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Ghanaian Teacher Viral for Drawing MS Word on Blackboard Now Has Computers for Teaching





You may have heard of Richard Appiah Akoto, the teacher from Ghana who recently went viral for his admirable dedication to his work. Akoto, who didn’t have a computer to use for teaching, drew Microsoft Word in incredible detail on the classroom blackboard to demonstrate the program’s different features and functions.

Amazed by his resourcefulness and love for teaching, individuals and organizations are donating laptops and desktop computers to the school where he teaches, the Betenase M/A Junior High School in the southern Ghana town of Sekyedumase. The teacher‘s hard work and the unexpected media attention have been returning positive outcomes.

Microsoft, in particular, flew Akoto to Singapore to attend the annual Microsoft Educators Exchange.

The company also promised to equip Akoto with a device from a business partner, as well as give him access to the Microsoft Certified Educator Program (MCE) for professional development.

Flying to Singapore was Akoto’s first time outside Ghana. At the conference, he talked about their dilemma back home. He was quoted in the event as saying:

“I wanted to teach them how to launch Microsoft Word. But I had no computer to show them. I had to do my best. So, I decided to draw what the screen looks like on the blackboard with chalk.”

“I have been doing this every time the lesson I’m teaching demands it. I’ve drawn monitors, system units, keyboards, a mouse, a formatting toolbar, a drawing toolbar, and so on. The students were okay with that. They are used to me doing everything on the board for them.”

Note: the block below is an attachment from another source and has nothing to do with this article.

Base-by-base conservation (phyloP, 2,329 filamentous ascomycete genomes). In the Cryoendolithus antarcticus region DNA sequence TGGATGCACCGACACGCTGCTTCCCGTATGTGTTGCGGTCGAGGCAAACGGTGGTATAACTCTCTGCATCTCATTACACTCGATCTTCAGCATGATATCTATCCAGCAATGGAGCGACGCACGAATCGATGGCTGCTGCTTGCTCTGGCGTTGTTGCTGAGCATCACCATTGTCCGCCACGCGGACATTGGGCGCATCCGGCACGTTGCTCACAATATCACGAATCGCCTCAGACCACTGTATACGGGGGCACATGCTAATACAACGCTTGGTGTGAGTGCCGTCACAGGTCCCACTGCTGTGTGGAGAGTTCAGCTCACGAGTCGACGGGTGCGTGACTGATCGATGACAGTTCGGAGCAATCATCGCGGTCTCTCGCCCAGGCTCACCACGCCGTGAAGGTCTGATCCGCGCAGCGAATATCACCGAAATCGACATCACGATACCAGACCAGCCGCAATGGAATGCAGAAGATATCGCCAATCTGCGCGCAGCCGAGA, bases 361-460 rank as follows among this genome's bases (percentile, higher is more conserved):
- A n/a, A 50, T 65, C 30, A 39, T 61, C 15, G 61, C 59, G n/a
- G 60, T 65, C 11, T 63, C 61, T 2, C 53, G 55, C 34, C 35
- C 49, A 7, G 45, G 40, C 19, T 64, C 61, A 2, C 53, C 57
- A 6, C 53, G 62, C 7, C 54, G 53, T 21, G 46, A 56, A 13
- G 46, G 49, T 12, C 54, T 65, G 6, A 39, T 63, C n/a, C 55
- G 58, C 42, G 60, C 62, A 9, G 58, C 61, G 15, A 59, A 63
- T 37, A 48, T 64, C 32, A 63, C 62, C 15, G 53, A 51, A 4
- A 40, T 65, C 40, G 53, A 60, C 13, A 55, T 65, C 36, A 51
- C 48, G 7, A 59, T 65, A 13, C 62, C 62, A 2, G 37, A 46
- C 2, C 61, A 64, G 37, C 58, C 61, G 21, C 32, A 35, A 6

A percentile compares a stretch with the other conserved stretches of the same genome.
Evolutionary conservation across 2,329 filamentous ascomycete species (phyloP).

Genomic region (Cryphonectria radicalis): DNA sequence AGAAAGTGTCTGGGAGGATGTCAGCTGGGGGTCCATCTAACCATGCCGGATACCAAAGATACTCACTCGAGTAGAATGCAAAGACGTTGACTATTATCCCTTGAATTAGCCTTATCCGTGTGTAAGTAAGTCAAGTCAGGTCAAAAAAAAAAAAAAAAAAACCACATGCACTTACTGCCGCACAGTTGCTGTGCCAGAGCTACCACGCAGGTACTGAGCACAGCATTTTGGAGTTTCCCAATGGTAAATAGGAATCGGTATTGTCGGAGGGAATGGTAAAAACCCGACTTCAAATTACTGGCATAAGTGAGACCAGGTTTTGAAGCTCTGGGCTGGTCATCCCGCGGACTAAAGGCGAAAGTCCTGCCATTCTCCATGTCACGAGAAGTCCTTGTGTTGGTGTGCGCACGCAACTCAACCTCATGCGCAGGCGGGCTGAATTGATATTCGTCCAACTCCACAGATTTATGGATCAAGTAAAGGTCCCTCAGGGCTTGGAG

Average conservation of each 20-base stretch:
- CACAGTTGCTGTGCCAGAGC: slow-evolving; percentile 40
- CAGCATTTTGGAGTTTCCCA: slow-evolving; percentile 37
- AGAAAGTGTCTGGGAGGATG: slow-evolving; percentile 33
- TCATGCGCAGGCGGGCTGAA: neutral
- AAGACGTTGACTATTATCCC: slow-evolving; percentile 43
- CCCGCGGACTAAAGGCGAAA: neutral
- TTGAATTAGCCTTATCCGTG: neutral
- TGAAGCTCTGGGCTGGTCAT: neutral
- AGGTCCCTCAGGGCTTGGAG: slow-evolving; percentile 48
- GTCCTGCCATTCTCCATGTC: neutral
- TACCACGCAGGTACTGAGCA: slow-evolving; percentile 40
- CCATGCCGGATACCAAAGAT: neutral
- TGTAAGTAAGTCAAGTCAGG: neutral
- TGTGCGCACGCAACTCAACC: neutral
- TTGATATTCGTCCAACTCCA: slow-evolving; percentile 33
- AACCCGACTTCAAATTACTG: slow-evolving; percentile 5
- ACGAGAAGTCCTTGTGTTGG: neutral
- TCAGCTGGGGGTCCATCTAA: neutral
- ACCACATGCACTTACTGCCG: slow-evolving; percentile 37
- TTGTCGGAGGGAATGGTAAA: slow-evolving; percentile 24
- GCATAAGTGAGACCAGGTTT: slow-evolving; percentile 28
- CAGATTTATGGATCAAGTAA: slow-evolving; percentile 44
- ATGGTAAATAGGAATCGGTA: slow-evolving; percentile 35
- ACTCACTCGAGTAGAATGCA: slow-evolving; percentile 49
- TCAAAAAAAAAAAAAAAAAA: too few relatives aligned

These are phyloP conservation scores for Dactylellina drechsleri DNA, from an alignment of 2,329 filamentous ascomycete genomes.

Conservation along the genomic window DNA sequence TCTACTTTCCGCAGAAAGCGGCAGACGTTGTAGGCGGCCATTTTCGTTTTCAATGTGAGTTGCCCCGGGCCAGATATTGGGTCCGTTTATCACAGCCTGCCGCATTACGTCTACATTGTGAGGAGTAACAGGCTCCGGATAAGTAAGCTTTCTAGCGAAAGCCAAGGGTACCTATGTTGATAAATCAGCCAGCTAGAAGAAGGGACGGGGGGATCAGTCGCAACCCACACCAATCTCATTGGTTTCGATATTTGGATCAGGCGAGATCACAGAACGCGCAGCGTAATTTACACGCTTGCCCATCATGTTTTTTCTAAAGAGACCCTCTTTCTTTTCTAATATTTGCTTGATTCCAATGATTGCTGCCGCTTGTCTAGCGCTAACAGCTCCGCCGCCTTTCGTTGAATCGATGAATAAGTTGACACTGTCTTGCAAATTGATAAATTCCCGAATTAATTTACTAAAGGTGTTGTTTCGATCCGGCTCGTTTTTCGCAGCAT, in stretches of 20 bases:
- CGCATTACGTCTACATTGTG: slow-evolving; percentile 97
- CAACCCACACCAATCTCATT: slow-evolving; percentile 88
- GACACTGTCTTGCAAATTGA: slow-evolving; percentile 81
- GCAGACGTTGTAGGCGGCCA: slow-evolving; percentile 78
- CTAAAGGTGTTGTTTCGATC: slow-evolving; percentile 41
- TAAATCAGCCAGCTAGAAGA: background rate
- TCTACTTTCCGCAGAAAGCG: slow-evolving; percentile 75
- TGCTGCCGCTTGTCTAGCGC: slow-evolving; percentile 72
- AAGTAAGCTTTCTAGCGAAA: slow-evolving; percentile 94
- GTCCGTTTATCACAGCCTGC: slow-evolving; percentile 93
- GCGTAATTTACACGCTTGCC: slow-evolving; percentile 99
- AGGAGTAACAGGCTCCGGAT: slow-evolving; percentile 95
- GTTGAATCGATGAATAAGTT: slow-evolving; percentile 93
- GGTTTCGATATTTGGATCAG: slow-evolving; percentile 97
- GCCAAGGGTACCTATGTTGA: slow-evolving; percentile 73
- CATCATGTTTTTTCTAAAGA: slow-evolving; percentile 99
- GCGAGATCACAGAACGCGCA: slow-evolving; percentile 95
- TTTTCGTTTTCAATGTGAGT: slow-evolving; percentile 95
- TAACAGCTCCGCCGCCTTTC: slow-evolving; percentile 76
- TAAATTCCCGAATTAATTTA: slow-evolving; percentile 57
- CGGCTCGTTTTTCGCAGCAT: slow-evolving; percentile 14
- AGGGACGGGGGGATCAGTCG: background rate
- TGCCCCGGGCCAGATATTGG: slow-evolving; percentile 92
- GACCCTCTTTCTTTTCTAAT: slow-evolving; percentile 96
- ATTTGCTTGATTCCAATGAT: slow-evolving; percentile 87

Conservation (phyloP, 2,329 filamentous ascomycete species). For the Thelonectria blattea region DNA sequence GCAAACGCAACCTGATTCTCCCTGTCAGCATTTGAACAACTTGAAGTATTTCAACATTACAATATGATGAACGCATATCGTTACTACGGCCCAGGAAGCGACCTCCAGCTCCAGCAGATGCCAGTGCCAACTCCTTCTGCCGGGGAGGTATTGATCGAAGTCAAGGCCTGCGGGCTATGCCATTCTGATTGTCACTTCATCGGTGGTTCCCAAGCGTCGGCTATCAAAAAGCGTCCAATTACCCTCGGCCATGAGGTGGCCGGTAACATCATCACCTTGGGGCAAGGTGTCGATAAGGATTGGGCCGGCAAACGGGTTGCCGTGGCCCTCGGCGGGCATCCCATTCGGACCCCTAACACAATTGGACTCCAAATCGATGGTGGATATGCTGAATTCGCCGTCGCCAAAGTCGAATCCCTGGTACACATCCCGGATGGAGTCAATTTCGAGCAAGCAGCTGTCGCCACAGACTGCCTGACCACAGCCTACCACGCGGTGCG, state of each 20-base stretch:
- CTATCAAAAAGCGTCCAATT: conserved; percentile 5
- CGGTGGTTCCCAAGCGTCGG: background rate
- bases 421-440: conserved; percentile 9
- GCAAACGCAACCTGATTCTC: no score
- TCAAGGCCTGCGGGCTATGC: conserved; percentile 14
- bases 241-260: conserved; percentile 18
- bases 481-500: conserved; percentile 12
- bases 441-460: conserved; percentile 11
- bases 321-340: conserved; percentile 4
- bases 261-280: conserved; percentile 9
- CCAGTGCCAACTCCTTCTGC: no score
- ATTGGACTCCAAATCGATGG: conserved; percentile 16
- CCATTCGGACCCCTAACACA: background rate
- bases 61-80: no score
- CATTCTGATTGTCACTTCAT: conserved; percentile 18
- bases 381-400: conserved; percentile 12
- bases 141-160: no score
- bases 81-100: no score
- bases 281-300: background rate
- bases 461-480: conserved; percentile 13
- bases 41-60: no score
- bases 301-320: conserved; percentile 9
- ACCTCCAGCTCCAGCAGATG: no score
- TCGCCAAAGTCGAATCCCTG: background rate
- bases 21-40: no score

A Saudi benefactor at University of Leeds in the UK also sent Akoto a laptop after seeing his viral post.

Amirah Alharthi, a PhD student in Leeds’ department of statistics, told CNN:

“I always understand from the teachings of Islam that useful knowledge is crucial for the benefit of the self and humanity. Also, I am thinking of how much genius people the world has already lost because these people did not have the fair opportunities comparing to others and that makes me very sad.”

NIIT Ghana, a computer training school based in Accra, sent five desktop computers to the school.

They also sent books and a laptop for Akoto. NIIT’s center manager, Ashish Kumar, told CNN:

“We were so touched by the teacher’s dedication for his students that we decided to support the school with the best we can do. We took (a) printout of the news, pasted on our notice board and shared it with our CEO, Kapil Gupta.”

Akoto has been posting updates on Facebook. He has also been expressing his immense gratitude to all the people and organizations that have been helping their school and students.

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